Friday, May 21, 2010

Dissociation of mirror system activity and action understanding: Evidence from sign language

Sign language is arguably an ideal system to study in the context of the mirror neuron theory of action understanding, particularly its relation to language: you've got overt manual gestures, not those pesky obscured gestures associated with speech, and you have the ability to study the relation between action understanding in linguistic (pantomime) and nonlinguistic (sign language) domains. The latter is particularly interesting given recent claims that speech evolved from a manual gesture system (e.g., Rizzolatti & Arbib, 1998; Corballis, 2010). To date, evidence from the sign language literature has been less than supportive of the role for the mirror system in action understanding (Corina & Knapp, 2008; Knapp & Corina, 2010).

A recent study by Karen Emmorey and colleagues continues this non-supportive trend. Deaf signers and hearing non-signers were studied using fMRI during the perception of non-linguistic gestures (pantomimes) and linguistic gestures (American Sign Language verbs). Behaviorally of course, both types of gestures are meaningful to signers but only the pantomimes were meaning to hearing non-signers.

The findings were unexpected from the perspective of the mirror neuron theory of action understanding, at least with the deaf group. The hearing subjects showed activation in the expected visual-related areas in the ventral occipito-temporal region as well as in the fronto-parietal "mirror system". This was true both for meaningful (pantomimes) and non-meaningful (ASL verbs for the hearing group) stimuli. So "understanding" isn't what's driving the mirror system -- but we knew that already from previous work on viewing meaningless gestures. Surprisingly, the deaf signers did not activate the mirror system during the perception of pantomimes at all, and only in a small focus in Broca's area during the perception of ASL verbs. Comprehension performance on pantomimes assessed after the scan was equivalent for deaf and hearing groups.

It is unclear to me why the two groups should differ so dramatically, but it is clear that you don't need to activate the "mirror system" to understand actions. Emmorey et al. state it succinctly:

We conclude that the lack of activation within the MNS for deaf signers does not support an account of human communication that depends upon automatic sensorimotor resonance between perception and action.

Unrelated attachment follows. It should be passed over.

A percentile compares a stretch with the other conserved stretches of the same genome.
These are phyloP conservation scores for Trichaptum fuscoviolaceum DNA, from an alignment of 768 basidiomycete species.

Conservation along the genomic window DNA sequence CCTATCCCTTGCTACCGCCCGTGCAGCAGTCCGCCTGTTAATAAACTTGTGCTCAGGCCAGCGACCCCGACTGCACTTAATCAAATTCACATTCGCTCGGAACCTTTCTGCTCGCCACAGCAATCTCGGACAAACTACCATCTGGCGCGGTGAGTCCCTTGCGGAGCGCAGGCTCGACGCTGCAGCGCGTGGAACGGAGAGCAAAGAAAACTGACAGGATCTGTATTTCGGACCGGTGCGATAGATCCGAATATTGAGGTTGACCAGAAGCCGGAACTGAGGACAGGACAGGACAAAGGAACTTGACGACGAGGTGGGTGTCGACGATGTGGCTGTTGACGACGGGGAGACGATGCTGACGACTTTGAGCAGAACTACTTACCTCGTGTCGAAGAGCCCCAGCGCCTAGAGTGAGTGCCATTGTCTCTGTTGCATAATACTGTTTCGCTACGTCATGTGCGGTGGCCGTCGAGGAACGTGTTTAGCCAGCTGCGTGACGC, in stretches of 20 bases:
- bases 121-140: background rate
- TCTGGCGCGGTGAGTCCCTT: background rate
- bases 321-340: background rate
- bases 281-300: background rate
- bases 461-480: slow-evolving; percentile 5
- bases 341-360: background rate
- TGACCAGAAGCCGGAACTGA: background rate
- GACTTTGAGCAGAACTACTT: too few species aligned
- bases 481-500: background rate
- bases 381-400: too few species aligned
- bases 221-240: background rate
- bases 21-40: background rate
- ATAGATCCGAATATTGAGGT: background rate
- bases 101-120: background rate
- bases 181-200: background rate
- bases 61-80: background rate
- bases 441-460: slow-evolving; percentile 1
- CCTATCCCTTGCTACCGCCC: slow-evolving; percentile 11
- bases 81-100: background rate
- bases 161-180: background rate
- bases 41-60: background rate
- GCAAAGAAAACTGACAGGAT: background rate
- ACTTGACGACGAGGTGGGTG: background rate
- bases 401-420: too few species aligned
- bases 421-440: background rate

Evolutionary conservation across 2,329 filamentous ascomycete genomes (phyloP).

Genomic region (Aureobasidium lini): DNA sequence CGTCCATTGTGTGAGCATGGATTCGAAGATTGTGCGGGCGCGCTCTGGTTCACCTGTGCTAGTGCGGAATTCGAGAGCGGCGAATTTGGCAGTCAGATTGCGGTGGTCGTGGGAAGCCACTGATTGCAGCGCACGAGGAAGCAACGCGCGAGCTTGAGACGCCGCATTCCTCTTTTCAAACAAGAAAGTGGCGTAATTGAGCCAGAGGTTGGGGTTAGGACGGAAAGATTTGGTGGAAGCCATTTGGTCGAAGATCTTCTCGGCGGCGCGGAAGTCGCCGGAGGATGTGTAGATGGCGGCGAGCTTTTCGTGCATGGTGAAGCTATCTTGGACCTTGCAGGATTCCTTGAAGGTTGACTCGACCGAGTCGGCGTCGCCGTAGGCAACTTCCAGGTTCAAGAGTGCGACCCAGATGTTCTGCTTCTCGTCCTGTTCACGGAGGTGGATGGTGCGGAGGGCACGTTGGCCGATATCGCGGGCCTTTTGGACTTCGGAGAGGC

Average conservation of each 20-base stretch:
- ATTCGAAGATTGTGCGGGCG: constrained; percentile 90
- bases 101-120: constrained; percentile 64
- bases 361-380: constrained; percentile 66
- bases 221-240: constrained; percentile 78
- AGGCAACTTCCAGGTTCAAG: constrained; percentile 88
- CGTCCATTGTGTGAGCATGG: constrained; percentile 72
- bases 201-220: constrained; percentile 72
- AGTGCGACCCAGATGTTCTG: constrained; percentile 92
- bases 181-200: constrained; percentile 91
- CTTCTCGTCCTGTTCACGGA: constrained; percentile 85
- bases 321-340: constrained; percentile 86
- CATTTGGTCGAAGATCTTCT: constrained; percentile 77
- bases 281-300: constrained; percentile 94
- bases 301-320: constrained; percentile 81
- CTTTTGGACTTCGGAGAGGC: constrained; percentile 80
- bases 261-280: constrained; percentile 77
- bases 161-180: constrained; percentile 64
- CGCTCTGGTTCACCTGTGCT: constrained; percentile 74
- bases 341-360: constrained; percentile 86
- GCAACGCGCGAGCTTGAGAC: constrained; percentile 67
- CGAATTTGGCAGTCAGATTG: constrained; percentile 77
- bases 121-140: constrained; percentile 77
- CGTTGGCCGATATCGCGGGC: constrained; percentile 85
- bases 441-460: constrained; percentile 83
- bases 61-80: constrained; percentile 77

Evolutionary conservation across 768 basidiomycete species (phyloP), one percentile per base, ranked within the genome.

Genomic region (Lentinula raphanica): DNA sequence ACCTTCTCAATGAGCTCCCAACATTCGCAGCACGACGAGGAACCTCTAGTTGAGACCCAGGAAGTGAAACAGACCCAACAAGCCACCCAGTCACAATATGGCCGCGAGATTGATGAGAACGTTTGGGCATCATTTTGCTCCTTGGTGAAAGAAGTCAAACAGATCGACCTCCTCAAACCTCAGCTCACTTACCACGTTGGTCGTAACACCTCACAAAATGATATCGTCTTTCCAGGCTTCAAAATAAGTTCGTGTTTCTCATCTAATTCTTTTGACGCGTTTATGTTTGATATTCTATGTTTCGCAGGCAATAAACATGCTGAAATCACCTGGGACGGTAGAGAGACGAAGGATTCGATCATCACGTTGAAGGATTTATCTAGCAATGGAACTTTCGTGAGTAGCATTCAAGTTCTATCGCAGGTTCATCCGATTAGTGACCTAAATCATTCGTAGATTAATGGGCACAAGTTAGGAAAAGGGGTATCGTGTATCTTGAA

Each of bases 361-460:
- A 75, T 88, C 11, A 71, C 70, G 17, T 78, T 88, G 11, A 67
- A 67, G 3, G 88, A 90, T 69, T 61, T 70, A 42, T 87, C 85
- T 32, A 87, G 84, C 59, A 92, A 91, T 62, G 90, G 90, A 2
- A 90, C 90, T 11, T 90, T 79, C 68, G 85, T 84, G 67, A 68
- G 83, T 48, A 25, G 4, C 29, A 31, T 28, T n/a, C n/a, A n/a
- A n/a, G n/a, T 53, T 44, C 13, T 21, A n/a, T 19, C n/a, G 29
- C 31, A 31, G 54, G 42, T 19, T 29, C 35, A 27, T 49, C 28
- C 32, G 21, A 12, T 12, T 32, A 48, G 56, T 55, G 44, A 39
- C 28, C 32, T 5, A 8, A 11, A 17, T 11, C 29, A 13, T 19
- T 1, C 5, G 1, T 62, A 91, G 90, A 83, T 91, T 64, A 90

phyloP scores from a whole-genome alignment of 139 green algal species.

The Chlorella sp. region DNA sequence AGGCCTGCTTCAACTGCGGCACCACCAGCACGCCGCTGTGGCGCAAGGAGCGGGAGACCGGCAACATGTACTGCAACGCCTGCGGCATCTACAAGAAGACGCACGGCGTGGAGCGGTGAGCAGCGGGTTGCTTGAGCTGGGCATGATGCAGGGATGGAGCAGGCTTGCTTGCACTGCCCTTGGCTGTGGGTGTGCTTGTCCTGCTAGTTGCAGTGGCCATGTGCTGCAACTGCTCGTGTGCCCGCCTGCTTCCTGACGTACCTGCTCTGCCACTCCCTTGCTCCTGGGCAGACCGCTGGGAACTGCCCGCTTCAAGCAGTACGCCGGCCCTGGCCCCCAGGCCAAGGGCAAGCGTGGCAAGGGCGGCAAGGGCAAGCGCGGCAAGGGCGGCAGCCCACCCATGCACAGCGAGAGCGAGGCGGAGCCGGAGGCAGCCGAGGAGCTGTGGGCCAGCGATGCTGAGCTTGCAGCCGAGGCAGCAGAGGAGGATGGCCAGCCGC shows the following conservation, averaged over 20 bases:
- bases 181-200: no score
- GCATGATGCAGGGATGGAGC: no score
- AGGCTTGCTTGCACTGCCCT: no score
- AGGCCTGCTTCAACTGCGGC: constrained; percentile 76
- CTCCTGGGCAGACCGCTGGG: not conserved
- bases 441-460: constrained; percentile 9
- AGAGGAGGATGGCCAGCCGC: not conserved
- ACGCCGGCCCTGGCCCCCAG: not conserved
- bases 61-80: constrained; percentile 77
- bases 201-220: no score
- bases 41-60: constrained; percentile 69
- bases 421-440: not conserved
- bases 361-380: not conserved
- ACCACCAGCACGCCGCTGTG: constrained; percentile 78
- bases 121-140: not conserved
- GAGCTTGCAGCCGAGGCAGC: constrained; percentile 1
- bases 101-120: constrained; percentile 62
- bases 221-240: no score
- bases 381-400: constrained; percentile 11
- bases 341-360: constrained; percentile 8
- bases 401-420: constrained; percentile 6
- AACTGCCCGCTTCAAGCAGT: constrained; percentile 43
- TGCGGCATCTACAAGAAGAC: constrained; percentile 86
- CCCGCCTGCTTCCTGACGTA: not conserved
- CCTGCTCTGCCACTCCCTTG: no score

Corballis, M. (2010). Mirror neurons and the evolution of language Brain and Language, 112 (1), 25-35 DOI: 10.1016/j.bandl.2009.02.002

Corina DP, & Knapp HP (2008). Signed language and human action processing: evidence for functional constraints on the human mirror-neuron system. Annals of the New York Academy of Sciences, 1145, 100-12 PMID: 19076392

Emmorey K, Xu J, Gannon P, Goldin-Meadow S, & Braun A (2010). CNS activation and regional connectivity during pantomime observation: no engagement of the mirror neuron system for deaf signers. NeuroImage, 49 (1), 994-1005 PMID: 19679192

Knapp HP, & Corina DP (2010). A human mirror neuron system for language: Perspectives from signed languages of the deaf. Brain and language, 112 (1), 36-43 PMID: 19576628

Rizzolatti, G., & Arbib, M. (1998). Language within our grasp Trends in Neurosciences, 21 (5), 188-194 DOI: 10.1016/S0166-2236(98)01260-0


P Kassel said...

My limited understanding of the literature (as a scholar/practioner in Theatre, not science) is that mimed or pantomimed gestures tend to have a lower activation rate of MNS (see PLos Biology March 2005, V3, Issue 3). Pre-cognitive action "understanding" (not a very apt word, I would say) is a result of INTENTIONAL gestures. It seems to me that we respond at a motor level to threat/opportunity of a gesture (like a flinch when someone raises an open hand up and toward another). Since pantomime and ASL are symbolic systems, it stands to reason that MNS would NOT highly activate. The study, it seems to me, substantiates that non-intentional/symbolic gestures are processed like language, and not via sensory-motor systems. It also seems to me that this does not negate the theory that language MAY have arisen from intentional gestures.

Greg Hickok said...

Thanks for your perspective. You mention that we respond at a motor level to threat/opportunity of a gesture, like a flinch. I agree. What's interesting is that many (most) of these motor responses are not mirror actions. In fact mirror actions would be maladaptive in these situations (you flinch to a raised hand rather than raising your own hand). It doesn't make sense that we would have to simulate the movement to understand it then suppress the mirror movement and generate the appropriate non-mirror movement. That is, presumably we don't have to motor-simulate a ball flying toward our head to "understand" that we need to duck, so why do we have to simulate a hand moving toward our face?

I think your "limited" understanding is actually more accurate than the view promoted by many mirror neuron theorists. You are essentially suggesting, if I've got it right, a sensory-motor view in which "understanding" is not the kind of semantic understanding we think of in language but rather a sensory-motor association. Check out the work of Cecilia Heyes for a detailed proposal along these lines. Unfortunately, this is not the dominant view in the field.